In a post that in retrospect was timed perfectly, yesterday we first warned that the BOJ may be about to unleash a bond "VaR shock", one that would promptly lead to a global asset contagion, as a result of Kuroda's surprising eagerness to steepen the yield curve, a move which would lead to an accelerated selling of the long end first in Japan, then across the entire world where some $13 trillion in bonds trade at negative yields. We also explained how "with cross asset correlation soaring, not to mention with risk-party and CTA funds approaching record leverage, the risk is that investors frontrunning a perceived change in the BOJ's policy in two weeks time could lead to a dramatic selloff in JGBs, which then spreads across to global fixed income markets, all of which trade like connected vessels."
The warning did not stop there: as we explained previously, in early June, Goldman warned that a sharp 1% spike in rates across the curve in the US alone, would result in MTM losses of $2.4 trillion. That excludes the crossover impact into stocks, as a selloff in bonds
leads to a correlated liquidation across equities, as a result of record leverage for Risk-Parity and other quant funds...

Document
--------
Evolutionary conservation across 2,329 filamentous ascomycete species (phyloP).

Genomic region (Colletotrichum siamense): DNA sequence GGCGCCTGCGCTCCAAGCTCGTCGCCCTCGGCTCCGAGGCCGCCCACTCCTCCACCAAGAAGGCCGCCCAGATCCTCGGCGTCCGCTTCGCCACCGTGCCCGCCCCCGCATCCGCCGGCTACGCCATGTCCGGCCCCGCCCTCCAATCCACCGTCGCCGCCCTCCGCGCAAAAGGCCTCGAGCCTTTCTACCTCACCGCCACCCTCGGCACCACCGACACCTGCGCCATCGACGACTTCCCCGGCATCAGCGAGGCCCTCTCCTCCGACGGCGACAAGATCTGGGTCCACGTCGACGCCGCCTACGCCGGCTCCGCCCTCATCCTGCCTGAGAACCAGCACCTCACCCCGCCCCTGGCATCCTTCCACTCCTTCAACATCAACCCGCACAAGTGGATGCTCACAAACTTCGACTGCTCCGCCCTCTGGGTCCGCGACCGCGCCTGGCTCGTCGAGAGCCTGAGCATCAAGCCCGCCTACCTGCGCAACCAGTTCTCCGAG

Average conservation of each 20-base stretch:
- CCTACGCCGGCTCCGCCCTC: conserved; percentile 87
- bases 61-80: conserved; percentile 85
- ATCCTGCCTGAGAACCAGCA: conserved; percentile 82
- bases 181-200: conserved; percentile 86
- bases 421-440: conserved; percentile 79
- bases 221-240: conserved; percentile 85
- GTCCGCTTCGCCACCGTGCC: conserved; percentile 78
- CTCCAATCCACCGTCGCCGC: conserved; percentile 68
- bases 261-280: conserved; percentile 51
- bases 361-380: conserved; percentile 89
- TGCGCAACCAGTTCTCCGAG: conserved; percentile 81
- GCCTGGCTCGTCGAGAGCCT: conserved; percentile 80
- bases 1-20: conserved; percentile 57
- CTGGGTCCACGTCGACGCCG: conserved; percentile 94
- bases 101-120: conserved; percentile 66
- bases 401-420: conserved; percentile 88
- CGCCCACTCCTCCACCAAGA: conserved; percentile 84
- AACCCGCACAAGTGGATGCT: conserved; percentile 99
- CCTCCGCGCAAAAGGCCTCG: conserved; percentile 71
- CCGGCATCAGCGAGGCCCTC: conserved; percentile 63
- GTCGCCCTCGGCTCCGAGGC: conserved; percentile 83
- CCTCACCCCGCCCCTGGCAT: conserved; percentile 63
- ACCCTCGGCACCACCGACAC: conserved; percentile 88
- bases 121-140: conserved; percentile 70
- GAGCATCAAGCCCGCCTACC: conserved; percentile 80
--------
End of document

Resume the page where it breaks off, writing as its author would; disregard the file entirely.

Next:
... for whom coordinated selling in both asset classes could lead to dramatic deleveraging, and a positive feedback loop of even more selling.
Our conclusion was simple: just as central banks had pushed the markets higher, so they could - and would - be the catalyst that send everything plunging as a result of dramatic changes in trillions in bond positions.
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Overnight we were delighted to find that RBC's head of cross-asset strategy, Charlie McElligott not only read our analysis but appears to have agreed with everything we said.
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Here is McElligott's note released this morning.
COMMENTARY: Markets don’t like getting hit four sides at once…
The “Draghi Disappointment / Brainard Bogeyman / BoJ NIRP-ier / IG Supply Tantrum” we shall call it—elegant right?! Global rates markets continue to bear-steepen on account of four “developments”:
- Draghi’s ECB presser disappointed the crowd with no increases, no extensions and no tweaks—“ECB did not discuss extension of asset purchases plan.” There also was a very slight “upgrade” to inflation as well, as the 2018 forecast was NOT dropped as expected, while stating the expected inflation will be more stable than before. Geez.